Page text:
Open Access Open Badges Research article

A machine learning approach for the identification of odorant binding proteins from sequence-derived properties

Ganesan Pugalenthi1, Ke Tang12, PN Suganthan1, G Archunan3 and R Sowdhamini4*

Author Affiliations

1 School of Electrical and Electronic Engineering, Nanyang Technological University, 639798, Singapore

2 Nature Inspired Computation and Applications Laboratory (NICAL), Department of Computer Science and Technology, University of Science and Technology of China, Hefei, Anhui, China

3 Department of Animal Science, Bharathidasan University Trichirapalli, Tamilnadu, 620 024, India

4 National Centre for Biological Sciences, UAS-GKVK campus, Bellary Road, Bangalore 560 065, India

For all author emails, please log on.

BMC Bioinformatics 2007, 8:351  doi:10.1186/1471-2105-8-351

Published: 19 September 2007



Odorant binding proteins (OBPs) are believed to shuttle odorants from the environment to the underlying odorant receptors, for which they could potentially serve as odorant presenters. Although several sequence based search methods have been exploited for protein family prediction, less effort has been devoted to the prediction of OBPs from sequence data and this area is more challenging due to poor sequence identity between these proteins.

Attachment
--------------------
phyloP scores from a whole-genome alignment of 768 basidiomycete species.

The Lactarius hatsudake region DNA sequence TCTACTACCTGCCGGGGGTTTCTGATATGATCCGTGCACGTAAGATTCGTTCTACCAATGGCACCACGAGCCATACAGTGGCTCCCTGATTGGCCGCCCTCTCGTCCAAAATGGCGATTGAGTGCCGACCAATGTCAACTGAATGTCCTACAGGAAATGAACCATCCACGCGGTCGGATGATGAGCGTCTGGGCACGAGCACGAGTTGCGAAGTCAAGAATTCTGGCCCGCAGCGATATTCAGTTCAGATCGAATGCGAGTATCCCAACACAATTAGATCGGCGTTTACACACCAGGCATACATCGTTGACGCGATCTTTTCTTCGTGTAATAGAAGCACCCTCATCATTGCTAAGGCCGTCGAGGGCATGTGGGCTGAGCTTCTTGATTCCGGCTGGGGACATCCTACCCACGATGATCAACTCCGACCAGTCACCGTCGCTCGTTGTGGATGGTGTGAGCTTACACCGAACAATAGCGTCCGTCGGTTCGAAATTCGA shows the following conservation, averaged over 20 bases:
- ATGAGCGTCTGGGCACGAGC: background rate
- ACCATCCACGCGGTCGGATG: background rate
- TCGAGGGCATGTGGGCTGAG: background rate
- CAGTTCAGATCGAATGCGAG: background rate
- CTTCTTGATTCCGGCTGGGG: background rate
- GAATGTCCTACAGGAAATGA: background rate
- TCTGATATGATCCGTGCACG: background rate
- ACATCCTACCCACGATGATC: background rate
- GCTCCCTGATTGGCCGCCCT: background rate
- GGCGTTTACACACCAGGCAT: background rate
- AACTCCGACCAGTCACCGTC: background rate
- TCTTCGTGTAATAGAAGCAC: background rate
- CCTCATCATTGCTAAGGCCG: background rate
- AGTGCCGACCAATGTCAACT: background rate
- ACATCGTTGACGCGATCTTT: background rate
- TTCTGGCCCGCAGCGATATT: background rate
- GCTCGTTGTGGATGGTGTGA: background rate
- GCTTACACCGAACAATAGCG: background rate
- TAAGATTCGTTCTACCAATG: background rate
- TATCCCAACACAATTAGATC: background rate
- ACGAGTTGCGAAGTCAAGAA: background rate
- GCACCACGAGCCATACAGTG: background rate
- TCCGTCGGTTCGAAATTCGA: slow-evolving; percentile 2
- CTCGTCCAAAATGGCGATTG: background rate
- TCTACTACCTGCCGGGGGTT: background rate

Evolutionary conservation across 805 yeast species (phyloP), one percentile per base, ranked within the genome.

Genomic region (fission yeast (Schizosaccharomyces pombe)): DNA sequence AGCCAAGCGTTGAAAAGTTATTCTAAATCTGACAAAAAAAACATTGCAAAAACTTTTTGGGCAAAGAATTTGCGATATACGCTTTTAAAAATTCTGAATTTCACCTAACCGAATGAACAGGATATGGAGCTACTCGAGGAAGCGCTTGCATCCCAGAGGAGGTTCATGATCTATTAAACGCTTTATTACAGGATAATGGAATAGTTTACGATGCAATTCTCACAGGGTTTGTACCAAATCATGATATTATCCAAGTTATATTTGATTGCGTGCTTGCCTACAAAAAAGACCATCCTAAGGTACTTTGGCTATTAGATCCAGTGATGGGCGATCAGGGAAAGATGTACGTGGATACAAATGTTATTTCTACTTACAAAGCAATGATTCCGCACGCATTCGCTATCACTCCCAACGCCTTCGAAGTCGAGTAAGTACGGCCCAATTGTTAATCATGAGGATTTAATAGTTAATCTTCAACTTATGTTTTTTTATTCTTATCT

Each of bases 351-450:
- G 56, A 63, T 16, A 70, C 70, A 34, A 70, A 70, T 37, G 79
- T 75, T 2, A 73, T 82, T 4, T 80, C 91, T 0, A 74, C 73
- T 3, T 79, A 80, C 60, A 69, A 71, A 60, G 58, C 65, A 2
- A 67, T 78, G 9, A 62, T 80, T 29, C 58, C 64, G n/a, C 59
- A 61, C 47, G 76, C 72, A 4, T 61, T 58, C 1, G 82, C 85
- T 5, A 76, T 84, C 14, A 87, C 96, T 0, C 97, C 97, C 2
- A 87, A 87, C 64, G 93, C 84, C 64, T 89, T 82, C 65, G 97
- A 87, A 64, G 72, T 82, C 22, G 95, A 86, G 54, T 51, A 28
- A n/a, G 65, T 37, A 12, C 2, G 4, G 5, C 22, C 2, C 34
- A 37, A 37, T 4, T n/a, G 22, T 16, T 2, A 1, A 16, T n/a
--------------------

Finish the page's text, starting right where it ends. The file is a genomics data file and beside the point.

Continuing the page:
In this paper, we propose a new algorithm that uses Regularized Least Squares Classifier (RLSC) in conjunction with multiple physicochemical properties of amino acids to predict odorant-binding proteins. The algorithm was applied to the dataset derived from Pfam and GenDiS database and we obtained overall prediction accuracy of 97.7% (94.5% and 98.4% for positive and negative classes respectively).


Our study suggests that RLSC is potentially useful for predicting the odorant binding proteins from sequence-derived properties irrespective of sequence similarity. Our method predicts 92.8% of 56 odorant binding proteins non-homologous to any protein in the swissprot database and 97.1% of the 414 independent dataset proteins, suggesting the usefulness of RLSC method for facilitating the prediction of odorant binding proteins from sequence information.